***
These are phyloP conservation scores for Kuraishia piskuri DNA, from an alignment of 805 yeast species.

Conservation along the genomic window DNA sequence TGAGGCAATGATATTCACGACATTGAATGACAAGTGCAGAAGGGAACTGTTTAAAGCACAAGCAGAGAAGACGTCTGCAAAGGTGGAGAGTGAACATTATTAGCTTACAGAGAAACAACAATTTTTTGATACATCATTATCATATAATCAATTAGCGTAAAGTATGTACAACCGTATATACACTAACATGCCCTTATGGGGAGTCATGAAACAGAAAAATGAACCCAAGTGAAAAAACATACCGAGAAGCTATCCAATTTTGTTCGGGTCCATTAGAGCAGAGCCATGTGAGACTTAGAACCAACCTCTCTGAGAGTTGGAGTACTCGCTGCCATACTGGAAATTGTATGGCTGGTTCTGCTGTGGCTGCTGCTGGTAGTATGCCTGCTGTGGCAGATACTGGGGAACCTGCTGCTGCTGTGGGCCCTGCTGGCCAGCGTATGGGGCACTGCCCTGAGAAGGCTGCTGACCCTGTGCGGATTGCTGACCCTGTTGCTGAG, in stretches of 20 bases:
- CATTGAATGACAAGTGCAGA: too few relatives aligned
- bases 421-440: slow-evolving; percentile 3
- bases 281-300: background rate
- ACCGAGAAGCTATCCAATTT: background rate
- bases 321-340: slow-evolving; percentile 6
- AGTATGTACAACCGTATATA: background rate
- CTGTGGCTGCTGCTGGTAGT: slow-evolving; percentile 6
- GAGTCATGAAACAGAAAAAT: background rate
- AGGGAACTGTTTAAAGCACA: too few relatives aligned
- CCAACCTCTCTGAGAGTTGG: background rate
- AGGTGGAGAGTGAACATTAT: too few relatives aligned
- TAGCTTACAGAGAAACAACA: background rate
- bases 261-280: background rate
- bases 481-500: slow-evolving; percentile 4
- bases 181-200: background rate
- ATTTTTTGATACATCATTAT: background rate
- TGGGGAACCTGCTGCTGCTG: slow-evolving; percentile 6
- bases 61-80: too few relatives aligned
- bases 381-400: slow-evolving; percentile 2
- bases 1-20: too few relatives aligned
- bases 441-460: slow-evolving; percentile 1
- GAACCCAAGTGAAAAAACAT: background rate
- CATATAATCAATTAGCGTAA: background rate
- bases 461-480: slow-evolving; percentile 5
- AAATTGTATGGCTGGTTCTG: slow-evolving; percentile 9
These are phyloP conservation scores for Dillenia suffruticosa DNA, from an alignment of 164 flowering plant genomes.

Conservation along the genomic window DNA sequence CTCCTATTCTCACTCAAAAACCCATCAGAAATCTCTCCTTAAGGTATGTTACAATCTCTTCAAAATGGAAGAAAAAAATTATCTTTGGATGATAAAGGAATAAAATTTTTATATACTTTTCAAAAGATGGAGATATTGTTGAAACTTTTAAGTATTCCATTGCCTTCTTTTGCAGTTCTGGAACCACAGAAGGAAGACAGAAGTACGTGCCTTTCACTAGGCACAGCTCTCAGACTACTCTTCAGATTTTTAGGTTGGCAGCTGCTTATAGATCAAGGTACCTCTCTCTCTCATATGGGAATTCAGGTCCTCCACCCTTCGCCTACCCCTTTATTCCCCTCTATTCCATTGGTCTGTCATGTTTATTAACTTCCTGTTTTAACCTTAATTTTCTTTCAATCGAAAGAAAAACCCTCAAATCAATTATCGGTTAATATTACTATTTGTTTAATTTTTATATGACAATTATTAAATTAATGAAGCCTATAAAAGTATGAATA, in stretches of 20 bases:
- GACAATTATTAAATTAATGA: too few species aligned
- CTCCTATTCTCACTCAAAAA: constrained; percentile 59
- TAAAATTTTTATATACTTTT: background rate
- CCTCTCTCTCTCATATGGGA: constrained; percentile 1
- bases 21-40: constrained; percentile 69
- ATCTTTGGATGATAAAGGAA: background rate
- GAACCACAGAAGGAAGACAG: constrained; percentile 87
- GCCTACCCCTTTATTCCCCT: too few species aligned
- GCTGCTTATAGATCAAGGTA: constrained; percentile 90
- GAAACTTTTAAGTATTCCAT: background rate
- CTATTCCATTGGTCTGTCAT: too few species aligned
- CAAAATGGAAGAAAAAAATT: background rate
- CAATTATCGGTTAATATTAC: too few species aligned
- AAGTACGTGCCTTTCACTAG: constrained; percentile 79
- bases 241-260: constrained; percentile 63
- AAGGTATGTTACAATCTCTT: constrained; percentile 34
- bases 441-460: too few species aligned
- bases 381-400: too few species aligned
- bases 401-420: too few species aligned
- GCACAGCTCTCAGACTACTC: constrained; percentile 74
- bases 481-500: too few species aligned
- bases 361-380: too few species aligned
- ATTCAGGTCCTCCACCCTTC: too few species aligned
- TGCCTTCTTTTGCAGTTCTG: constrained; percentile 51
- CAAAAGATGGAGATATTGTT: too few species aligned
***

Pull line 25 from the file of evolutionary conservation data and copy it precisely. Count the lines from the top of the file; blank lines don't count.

- CATATAATCAATTAGCGTAA: background rate